Tag: California

What’s the Most Sober City in America?

Can You Guess?

Talking about sobriety apps and social sobriety seems almost redundant at this point! Lighthouse has already reported on a variety of ways people in recovery are using social media to help stay sober – what’s next?

Well, the fine folks over at Recovery.org figured it out! They recently put together a great article on the most popular recovery hashtags, the most sober cities, and the most sober states in America!

They also recorded the least sober cities and states. They took all this information from Instagram…so it may not be the most scientific. Still, it’s a pretty good cross-section of what recovery looks like online in 2015.

Find a breakdown of the most sober cities below, as well as some images courtesy of Recovery.org!

The Most Sober Cities

Before we list the actual cities, a quick note on how this list was calculated – it’s based on the number of times hashtags like #recovery and #sobriety were mentioned in a specific city.

Does Delray Beach top the list? Well, unfortunately not…but we are in the top 10!

  • 1) Costa Mesa, California

  • 2) Los Angeles, California

  • 3) San Jose, California

  • 4) New York City

  • 5) Murray, Utah

  • 6) Pasadena, California

  • 7) Heath, Ohio

  • 8) San Diego, California

  • 9) Delray Beach, Florida (hey, that’s us!)

  • 10) Albertville, Alabama
most sober cities
  • 11) Midvale, Oklahoma

  • 12) Santa Clarita, California

  • 13) San Francisco, California

  • 14) Malibu, California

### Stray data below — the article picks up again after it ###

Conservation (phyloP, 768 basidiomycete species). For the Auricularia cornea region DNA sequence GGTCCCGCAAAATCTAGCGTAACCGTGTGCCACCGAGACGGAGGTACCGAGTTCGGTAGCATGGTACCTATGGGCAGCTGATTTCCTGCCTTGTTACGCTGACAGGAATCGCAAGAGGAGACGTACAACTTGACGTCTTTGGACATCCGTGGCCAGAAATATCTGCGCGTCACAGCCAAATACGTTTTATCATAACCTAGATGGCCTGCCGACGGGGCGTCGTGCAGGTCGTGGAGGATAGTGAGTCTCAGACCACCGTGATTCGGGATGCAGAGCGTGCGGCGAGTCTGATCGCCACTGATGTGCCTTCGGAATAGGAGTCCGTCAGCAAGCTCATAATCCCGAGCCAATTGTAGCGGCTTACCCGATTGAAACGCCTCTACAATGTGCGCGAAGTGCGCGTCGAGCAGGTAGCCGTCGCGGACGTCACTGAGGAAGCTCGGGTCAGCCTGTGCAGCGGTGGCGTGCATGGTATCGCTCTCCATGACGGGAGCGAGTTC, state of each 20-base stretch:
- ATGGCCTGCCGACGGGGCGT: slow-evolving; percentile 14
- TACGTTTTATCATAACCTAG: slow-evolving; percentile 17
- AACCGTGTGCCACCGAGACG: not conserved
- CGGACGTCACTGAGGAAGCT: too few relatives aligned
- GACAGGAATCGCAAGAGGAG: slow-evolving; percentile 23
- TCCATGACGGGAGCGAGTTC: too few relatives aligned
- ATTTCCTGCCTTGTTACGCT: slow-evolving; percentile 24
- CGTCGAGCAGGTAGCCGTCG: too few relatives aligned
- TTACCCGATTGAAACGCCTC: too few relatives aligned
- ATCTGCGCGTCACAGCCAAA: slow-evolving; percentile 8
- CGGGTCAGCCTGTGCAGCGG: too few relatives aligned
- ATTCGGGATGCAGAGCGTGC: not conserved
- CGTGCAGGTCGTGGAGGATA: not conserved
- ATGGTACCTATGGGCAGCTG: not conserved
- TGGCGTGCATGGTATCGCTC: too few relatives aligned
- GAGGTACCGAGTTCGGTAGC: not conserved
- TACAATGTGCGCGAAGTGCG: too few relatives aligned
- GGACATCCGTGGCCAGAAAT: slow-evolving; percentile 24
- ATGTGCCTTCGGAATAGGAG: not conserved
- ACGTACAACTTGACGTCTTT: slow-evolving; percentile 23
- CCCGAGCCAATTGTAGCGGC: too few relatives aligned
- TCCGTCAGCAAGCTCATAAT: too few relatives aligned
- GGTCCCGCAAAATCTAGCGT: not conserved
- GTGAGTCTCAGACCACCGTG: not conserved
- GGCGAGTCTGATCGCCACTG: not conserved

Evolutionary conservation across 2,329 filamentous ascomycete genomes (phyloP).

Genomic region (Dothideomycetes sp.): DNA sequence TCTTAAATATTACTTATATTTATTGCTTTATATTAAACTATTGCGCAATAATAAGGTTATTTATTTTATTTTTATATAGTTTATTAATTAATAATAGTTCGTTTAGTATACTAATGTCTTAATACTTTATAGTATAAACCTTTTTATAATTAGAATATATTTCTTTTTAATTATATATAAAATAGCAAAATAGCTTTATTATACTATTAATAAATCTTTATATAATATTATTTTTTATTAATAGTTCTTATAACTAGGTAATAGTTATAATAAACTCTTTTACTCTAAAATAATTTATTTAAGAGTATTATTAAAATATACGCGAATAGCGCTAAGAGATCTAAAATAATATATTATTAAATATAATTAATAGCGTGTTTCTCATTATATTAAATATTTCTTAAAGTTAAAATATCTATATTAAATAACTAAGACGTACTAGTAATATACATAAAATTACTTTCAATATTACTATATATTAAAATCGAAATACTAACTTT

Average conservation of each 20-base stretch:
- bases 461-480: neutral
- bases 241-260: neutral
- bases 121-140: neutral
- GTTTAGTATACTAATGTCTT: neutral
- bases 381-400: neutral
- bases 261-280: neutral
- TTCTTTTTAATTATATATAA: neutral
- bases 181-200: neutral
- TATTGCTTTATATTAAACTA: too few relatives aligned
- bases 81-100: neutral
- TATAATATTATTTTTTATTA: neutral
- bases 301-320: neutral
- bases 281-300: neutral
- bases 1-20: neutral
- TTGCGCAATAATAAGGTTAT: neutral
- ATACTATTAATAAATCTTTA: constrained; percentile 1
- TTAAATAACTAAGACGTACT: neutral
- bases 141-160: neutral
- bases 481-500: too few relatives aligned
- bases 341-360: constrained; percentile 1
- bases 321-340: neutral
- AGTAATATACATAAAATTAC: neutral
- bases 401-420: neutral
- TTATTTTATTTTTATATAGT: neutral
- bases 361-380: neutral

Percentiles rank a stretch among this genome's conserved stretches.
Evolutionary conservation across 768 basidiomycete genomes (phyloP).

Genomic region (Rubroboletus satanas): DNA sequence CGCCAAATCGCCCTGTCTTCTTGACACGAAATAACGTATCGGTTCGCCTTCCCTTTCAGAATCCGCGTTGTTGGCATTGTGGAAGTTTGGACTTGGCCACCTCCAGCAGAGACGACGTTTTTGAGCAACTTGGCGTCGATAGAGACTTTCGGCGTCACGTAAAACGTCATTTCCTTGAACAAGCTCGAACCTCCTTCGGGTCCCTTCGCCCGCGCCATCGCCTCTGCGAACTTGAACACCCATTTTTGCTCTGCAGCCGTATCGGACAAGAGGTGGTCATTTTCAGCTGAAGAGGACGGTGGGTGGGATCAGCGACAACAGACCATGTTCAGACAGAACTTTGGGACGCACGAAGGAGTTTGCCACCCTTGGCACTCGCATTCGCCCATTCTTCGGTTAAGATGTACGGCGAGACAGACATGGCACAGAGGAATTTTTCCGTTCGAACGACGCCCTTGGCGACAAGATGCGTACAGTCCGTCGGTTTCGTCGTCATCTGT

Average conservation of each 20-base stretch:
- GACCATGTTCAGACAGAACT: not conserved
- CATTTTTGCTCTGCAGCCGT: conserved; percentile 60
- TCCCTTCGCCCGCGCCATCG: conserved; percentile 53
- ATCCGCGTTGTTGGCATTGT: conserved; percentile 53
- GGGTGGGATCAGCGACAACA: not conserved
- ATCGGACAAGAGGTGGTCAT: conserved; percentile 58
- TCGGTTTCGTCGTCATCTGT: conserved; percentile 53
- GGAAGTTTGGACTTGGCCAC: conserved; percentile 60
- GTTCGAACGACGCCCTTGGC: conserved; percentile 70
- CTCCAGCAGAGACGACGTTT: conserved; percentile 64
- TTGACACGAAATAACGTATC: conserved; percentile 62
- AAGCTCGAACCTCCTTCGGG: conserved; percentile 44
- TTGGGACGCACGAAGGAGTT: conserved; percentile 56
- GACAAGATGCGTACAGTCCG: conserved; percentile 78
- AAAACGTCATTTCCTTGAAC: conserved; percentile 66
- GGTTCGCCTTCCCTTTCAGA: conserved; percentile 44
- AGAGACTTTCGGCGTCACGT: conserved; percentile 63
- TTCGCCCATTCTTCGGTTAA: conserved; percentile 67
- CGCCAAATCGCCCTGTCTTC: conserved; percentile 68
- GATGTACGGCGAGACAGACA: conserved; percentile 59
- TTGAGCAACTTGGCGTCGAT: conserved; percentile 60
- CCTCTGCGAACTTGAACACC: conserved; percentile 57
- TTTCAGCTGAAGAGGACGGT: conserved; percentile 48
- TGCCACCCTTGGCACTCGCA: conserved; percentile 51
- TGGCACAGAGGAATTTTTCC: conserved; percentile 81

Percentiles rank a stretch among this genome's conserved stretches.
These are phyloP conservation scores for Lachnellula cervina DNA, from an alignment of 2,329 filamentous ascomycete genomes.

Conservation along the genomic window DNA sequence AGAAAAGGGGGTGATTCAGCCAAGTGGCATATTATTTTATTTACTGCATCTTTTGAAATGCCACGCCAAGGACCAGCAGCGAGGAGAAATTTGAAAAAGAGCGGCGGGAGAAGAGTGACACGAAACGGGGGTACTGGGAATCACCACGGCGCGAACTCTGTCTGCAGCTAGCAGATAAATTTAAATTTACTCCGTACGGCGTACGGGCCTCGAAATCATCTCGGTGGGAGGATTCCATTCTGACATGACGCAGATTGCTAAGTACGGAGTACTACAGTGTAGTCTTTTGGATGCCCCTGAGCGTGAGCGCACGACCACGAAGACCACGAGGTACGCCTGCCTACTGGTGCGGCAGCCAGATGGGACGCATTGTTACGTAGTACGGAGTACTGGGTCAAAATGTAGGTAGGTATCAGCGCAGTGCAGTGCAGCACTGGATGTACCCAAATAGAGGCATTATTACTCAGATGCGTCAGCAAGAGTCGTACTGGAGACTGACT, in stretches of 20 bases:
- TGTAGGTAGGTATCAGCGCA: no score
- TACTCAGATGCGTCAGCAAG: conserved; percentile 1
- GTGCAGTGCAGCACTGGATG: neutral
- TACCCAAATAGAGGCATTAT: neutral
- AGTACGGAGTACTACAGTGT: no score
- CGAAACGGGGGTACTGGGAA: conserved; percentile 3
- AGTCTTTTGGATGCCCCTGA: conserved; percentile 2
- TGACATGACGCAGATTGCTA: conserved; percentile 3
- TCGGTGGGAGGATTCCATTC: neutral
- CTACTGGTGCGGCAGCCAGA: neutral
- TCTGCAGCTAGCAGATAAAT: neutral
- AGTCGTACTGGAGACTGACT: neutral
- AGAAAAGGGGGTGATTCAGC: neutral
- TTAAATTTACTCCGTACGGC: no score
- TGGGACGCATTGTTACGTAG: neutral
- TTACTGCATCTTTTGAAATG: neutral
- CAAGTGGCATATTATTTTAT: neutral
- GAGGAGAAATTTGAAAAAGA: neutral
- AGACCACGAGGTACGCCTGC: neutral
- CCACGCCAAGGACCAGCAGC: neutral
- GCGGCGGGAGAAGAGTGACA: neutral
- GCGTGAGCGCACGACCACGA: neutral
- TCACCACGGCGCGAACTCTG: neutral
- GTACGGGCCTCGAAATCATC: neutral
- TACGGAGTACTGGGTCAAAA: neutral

• 15) Oklahoma City, Oklahoma

  • 16) Salt Lake City, Utah

  • 17) Austin, Texas

  • 18) Philadelphia, Pennsylvania

  • 19) Simi Valley, California

  • 20) Santa Monica, California

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The Most Sober & Least Sober States

Now that we know the most sober cities, it should be easy to guess the most sober states…right? Wrong!

Well, sort of wrong. Check out the list below to see what we’re talking about.

  • 1) Utah

  • 2) California

  • 3) Florida

  • 4) Oklahoma

  • 5) Nevada

  • 6) Alabama

  • 7) New York

  • 8) Connecticut

  • 9) Arizona

  • 10) Ohio

Based on the list of the most sober cities, we assumed California would be first, Utah would be second…and so on. Turns out that isn’t the case.

While the sober cities list only measures the popularity of sobriety using #sobriety and #recovery, this list uses a ton of hashtags, including ones like #soberlife, #alcoholicsanonymous, and #wedorecover.

Once you add all those in, Utah becomes the clear winner. In fact, the popularity of recovery hashtags in Utah is over twice as much as California! And don’t even get us started on little old Florida.

Okay, now we know the most sober states…what about the least sober? Well, they are:

  • 41) Wyoming

  • 42) West Virginia

  • 43) Arkansas

  • 44) Wisconsin

  • 45) Montana

  • 46) Iowa

  • 47) Kentucky

  • 48) North Dakota

  • 49) South Dakota

  • 50) Mississippi
most sober states

It’s interesting that states like Kentucky and West Virginia – located in Appalachia and among the hardest hit by heroin and painkiller abuse – rank so far towards the bottom of #sober states.